How hackers track you by sending an email

Sunday Signal

By Kim Komando, Signal Contributing Writer

It’s hard to believe that a single pixel could ruin your life. After all, a pixel measures about 0.0104 inches. If you took a mechanical pencil and drew the smallest mark you could, this dot would be much larger than a typical pixel.

With the advent of pixel-tracking, cybercriminals have a whole new weapon at their disposal. That’s why it’s important you take control of your email.

Since pixel-tracking is still unfamiliar to many users, let’s start with how it works before getting into what to do about it.

How pixel-tracking works

To review, these are common telltale signs of an email scam:

writer requests that you enter personal information.

unknown sender (“from” address).

instructions require immediate attention.

poor spelling or grammar.

requests you click on a link.

Even if you’re super careful, details can go unnoticed. Technically, this microscopic pixel is computer code, embedded within the body of an email. The purpose of this code is to track a large amount of personal information, such as:

the number of times you open an email.

the operating system you use.

the time you opened the email.

your ip address.

what type of device you used to open the email.

Pixel-tracking allows marketers, advertisers and other companies collect data about you.

This kind of tracking is legal, despite the fact that most consumers have never heard of it. As if collecting your info for marketing purposes without your consent isn’t bad enough, pixel-tracking can also serve as a valuable kind of surveillance for cybercriminals, too.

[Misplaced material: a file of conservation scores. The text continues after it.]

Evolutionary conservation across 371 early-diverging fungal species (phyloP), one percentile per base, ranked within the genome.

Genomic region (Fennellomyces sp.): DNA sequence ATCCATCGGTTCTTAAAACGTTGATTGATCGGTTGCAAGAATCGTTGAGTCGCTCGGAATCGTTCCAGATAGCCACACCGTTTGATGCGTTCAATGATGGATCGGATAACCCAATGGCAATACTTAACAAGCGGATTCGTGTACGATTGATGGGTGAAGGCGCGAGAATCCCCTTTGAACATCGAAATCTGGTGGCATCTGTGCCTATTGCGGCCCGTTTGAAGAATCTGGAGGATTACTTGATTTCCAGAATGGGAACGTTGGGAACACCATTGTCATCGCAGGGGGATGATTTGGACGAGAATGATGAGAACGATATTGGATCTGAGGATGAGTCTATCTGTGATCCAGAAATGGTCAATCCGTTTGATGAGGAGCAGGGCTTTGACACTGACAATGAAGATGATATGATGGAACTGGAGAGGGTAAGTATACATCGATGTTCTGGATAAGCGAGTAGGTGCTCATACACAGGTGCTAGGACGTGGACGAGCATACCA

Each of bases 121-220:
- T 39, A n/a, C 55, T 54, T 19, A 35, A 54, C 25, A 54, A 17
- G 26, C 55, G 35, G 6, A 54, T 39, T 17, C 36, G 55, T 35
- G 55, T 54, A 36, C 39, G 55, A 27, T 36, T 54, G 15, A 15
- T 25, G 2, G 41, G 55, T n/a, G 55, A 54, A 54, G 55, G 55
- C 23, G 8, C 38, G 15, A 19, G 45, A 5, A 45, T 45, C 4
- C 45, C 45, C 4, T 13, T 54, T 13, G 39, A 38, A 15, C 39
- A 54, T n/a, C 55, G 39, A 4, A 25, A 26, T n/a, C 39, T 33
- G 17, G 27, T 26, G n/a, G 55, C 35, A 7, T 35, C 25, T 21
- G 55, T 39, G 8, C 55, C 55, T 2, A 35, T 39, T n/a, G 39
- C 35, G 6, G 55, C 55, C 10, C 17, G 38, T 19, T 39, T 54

A little-known,
widespread threat

Though it’s been used for years, this technique drew very little attention from the media or public; however, pixel-tracking was thrust into the limelight after a 2006 lawsuit revealed that HP employed a commercial email tracking service to trace an email sent to a reporter in an attempt to uncover her source.

As the use of pixel-tracking grows in popularity, consumers, data protection advocates and industry leaders have raised user privacy questions and supported regulations that call for placing limits on technologies like pixel-tracking. Here are a few steps you can take to help you avoid this marketing trap.

How to block it

The simplest way to prevent pixel-tracking is to block images from displaying in your emails. If the pixel isn’t displayed, the code probably won’t work.

To block images in Gmail, click on the gear icon and select Settings. Scroll down and click on Ask before displaying external images under the Images option. Click Save changes (at the bottom of the page).

If you’re using Outlook or another third-party email client on a desktop or mobile device, you can enable this setting as well, typically located within the app’s settings.

Track the trackers

Why not turn the tables and track those tracking you? Using a browser extension, like PixelBlock, you can block tracking pixels and receive an alert indicating which emails contain the tracking code.

For information on Kim Komando on today’s digital lifestyle, from smartphones and tablets to online privacy and data hacks, visit her at 

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